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An inexpensive laboratory and field chamber for manure volatile gas flux analysis

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Understanding the interactions between the environment and emissions from livestock manure is essential in developing management practices intended to minimize negative environmental consequences. However, protocols and equipment necessary to investigate these interactions at the laboratory or field-scale are cumbersome and can be expensive. An inexpensive dynamic flux chamber (cost < $400 per unit) was designed to measure gaseous emissions from cattle manure in laboratory and field experiments. The hemispherical stainless steel chamber (emission surface = 0.08 m2) was constructed with an internal gas mixing fan. A port was attached to the chamber top, which facilitated the collection of headspace gas samples for greenhouse gases and volatile organic compounds (VOC) by solid-phase microextraction (SPME). The chamber was tested to evaluate flow characteristics and was found to perform very similarly to a continuous-flow stirred reactor. As such, concentrations measured at the sampling port were indicative of concentrations anywhere in the headspace. In laboratory and field applications, the inexpensive dynamic flux chamber was easy to use and required little operator input to quickly obtain multiple samples to measure the relative emissions of greenhouse gases, ammonia (NH3), and VOC from multiple sites in cattle feedlot pens.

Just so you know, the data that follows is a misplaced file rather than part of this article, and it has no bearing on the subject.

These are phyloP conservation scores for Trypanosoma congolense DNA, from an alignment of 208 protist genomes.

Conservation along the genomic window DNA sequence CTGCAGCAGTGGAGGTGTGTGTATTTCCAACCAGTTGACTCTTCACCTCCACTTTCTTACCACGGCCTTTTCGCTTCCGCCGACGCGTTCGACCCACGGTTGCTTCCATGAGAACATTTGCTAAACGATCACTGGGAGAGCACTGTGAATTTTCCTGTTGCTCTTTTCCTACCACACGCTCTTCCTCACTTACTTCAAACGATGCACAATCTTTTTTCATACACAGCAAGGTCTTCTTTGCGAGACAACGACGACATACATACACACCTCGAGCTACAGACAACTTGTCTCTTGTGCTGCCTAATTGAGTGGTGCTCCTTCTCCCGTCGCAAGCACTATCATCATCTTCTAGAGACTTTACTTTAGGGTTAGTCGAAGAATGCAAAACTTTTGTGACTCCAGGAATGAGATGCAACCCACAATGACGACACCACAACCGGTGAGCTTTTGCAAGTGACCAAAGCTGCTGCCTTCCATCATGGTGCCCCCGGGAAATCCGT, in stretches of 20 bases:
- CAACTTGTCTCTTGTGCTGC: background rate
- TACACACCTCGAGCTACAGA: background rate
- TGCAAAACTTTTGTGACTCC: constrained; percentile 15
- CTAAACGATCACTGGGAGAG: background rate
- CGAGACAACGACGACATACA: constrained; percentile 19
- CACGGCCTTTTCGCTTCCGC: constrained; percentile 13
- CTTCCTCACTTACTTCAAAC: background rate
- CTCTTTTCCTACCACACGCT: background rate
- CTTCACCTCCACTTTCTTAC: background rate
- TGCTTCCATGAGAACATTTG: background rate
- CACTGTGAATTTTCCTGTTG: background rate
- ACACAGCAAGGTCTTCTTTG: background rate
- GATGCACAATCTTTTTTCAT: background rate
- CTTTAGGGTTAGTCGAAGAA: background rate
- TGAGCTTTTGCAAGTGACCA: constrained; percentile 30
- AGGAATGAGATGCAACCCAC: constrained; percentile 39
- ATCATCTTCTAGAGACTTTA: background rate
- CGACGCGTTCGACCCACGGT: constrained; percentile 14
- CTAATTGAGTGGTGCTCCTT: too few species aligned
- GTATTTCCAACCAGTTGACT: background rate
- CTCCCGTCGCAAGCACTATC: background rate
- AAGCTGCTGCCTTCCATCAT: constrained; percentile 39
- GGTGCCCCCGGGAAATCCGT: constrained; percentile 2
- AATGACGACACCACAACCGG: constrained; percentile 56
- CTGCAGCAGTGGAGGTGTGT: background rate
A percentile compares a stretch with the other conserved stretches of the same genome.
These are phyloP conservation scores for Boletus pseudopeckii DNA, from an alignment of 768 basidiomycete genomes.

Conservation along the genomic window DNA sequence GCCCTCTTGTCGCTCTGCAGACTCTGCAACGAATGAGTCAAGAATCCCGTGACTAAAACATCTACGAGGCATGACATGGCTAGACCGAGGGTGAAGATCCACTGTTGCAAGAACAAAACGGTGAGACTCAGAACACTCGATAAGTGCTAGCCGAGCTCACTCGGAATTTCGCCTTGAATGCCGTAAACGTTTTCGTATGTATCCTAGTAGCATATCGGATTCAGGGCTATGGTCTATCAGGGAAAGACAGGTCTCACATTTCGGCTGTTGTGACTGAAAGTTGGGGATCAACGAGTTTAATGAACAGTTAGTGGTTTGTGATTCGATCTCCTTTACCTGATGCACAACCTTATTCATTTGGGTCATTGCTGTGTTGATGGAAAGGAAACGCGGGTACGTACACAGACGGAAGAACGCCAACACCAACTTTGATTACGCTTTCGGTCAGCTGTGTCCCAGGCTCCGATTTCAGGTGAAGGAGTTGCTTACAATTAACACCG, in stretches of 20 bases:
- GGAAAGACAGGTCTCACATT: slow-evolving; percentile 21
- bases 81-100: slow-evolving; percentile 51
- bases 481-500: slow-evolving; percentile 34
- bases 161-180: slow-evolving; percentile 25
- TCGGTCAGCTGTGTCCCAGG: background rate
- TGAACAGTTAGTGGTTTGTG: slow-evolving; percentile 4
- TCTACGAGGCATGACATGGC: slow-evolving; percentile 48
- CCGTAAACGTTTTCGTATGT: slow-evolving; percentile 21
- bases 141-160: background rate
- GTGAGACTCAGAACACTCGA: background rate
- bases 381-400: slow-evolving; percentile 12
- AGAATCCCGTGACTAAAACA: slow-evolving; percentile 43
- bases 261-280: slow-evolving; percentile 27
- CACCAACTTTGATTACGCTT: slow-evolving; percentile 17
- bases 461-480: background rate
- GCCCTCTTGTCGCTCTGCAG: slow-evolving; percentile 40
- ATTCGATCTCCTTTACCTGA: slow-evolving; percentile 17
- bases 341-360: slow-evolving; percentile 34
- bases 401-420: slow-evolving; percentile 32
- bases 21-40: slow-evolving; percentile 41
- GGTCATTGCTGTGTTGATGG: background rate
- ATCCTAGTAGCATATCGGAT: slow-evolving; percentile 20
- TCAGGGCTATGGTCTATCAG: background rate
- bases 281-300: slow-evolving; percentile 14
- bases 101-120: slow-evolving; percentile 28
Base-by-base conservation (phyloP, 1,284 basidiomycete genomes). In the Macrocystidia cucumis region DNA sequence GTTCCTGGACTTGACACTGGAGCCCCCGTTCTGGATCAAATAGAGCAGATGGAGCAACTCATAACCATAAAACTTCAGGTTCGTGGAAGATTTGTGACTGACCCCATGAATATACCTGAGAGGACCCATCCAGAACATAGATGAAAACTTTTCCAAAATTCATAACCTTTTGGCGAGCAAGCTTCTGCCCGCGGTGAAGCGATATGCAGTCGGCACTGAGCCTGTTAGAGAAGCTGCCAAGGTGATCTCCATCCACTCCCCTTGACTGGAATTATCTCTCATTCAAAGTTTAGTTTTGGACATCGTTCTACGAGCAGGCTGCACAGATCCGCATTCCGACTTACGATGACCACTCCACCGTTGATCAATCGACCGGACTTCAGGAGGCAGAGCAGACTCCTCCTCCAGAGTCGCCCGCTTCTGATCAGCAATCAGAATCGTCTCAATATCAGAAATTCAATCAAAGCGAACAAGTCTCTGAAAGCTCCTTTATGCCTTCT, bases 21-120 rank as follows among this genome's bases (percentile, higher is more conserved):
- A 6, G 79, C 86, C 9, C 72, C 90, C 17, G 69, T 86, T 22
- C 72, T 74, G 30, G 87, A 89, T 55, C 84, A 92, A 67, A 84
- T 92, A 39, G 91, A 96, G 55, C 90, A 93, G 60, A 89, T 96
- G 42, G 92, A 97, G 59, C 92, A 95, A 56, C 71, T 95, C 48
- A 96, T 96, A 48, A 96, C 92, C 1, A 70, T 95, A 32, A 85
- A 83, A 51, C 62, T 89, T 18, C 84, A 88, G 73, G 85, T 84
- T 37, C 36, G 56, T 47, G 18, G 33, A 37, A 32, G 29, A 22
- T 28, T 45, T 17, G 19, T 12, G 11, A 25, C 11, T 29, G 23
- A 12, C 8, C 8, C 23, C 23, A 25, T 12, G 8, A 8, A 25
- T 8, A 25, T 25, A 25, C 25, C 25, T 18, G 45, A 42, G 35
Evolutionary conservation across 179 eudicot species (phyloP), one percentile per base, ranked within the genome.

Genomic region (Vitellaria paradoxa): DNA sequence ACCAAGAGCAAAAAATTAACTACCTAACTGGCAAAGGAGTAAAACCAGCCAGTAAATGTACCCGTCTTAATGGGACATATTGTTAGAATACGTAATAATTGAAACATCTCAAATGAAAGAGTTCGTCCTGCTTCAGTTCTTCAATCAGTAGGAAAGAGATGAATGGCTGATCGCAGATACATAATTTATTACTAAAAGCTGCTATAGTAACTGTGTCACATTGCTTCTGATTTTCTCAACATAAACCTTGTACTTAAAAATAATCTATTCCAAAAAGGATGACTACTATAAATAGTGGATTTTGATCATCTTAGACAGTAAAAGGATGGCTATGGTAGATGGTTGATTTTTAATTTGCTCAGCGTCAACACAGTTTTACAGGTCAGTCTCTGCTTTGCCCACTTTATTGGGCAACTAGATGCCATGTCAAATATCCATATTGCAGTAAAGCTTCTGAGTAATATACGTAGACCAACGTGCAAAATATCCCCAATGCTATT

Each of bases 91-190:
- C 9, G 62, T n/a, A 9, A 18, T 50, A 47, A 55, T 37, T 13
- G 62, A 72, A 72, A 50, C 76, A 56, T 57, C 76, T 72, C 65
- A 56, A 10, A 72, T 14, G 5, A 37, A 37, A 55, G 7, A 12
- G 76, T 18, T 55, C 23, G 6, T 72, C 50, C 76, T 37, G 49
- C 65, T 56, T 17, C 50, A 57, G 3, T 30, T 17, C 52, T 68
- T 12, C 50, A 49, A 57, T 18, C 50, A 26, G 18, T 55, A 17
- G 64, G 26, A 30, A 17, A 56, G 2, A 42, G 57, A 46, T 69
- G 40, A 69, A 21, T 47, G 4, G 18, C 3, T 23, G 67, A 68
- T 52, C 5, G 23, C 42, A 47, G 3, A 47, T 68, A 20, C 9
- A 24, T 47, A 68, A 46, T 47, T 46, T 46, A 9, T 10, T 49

Woodbury, B.L. , Miller, D.N. , Eigenberg, R.A. , Nienaber, J.A.
animal manure management , cattle manure , gas emissions , odor emissions , volatile organic compounds , ammonia , greenhouse gases , feedlots , odor control , measurement
p. 767-772.
Includes references
Transactions of the ASABE 2006 May-June, v. 49, no. 3
Journal Articles, USDA Authors, Peer-Reviewed
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